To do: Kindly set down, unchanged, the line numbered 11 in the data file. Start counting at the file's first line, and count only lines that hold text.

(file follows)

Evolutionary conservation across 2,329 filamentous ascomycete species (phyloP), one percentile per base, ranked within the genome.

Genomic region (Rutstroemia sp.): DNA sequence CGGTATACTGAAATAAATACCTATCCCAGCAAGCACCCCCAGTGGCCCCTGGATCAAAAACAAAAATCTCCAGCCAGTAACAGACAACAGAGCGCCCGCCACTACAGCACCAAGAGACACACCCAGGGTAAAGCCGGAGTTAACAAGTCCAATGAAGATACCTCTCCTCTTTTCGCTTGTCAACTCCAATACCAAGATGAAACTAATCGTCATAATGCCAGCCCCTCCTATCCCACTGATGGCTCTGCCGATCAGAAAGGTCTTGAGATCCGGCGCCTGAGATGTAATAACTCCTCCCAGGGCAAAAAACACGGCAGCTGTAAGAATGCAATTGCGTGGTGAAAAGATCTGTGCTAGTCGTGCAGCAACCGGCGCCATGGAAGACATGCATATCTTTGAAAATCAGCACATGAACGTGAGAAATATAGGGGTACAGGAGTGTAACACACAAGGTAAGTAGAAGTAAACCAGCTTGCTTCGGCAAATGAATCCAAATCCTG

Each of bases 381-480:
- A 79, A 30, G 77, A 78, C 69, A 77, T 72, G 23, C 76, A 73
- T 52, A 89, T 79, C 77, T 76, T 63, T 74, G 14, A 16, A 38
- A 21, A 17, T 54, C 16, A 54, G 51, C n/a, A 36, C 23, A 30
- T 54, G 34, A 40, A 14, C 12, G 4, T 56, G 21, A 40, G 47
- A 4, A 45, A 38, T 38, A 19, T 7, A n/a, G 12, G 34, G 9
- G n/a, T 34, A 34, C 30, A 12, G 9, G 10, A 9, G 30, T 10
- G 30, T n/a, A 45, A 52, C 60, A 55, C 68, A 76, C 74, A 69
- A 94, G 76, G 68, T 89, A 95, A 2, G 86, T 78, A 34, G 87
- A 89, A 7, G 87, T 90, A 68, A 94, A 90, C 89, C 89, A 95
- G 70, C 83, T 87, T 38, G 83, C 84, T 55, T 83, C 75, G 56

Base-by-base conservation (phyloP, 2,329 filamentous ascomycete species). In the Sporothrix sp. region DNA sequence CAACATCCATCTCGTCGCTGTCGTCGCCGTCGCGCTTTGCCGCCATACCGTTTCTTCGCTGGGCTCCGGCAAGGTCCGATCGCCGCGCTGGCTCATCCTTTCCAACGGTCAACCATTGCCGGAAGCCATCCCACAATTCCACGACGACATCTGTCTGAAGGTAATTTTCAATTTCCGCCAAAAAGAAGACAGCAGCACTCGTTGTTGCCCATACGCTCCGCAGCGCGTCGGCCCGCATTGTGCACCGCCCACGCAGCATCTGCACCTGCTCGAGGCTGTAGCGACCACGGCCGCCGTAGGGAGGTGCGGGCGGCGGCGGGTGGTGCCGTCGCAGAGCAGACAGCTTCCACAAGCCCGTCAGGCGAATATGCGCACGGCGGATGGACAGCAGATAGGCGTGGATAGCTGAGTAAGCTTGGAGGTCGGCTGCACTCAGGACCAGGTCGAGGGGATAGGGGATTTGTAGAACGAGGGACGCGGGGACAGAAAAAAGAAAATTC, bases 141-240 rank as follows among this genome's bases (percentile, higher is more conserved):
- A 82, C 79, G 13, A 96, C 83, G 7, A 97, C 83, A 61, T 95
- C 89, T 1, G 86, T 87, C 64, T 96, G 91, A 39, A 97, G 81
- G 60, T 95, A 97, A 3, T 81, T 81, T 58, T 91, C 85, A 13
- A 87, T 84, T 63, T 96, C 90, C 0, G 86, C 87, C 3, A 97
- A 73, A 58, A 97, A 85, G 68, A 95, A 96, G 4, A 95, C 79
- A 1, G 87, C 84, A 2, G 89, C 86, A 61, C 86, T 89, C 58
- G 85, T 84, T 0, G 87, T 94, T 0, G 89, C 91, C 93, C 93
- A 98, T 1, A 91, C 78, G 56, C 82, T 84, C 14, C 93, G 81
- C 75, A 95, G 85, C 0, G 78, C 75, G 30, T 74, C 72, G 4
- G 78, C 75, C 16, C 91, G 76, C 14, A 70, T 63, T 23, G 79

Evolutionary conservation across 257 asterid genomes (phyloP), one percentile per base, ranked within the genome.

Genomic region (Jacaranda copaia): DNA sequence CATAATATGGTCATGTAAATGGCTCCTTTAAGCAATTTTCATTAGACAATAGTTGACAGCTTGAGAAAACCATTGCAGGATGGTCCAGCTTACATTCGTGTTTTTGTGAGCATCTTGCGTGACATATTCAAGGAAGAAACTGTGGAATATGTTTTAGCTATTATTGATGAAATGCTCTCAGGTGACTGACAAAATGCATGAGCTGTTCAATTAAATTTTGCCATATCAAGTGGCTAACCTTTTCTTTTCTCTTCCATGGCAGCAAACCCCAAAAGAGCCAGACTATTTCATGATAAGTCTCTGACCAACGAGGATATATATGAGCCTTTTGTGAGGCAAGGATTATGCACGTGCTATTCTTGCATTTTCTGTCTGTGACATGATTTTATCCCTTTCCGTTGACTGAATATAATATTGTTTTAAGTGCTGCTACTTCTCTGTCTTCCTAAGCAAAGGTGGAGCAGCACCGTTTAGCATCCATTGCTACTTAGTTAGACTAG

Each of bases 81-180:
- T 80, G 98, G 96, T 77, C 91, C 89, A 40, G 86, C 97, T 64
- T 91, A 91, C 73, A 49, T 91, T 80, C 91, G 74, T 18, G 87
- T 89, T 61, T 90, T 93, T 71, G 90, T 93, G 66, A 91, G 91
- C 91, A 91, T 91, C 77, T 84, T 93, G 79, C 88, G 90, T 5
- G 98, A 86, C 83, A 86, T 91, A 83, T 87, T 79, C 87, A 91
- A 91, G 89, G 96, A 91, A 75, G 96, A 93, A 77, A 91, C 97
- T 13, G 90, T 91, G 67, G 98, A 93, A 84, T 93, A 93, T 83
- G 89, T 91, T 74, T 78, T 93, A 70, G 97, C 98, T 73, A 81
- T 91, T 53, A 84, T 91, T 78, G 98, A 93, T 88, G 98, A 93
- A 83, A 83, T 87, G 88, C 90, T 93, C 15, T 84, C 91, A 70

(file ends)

- A 94, G 76, G 68, T 89, A 95, A 2, G 86, T 78, A 34, G 87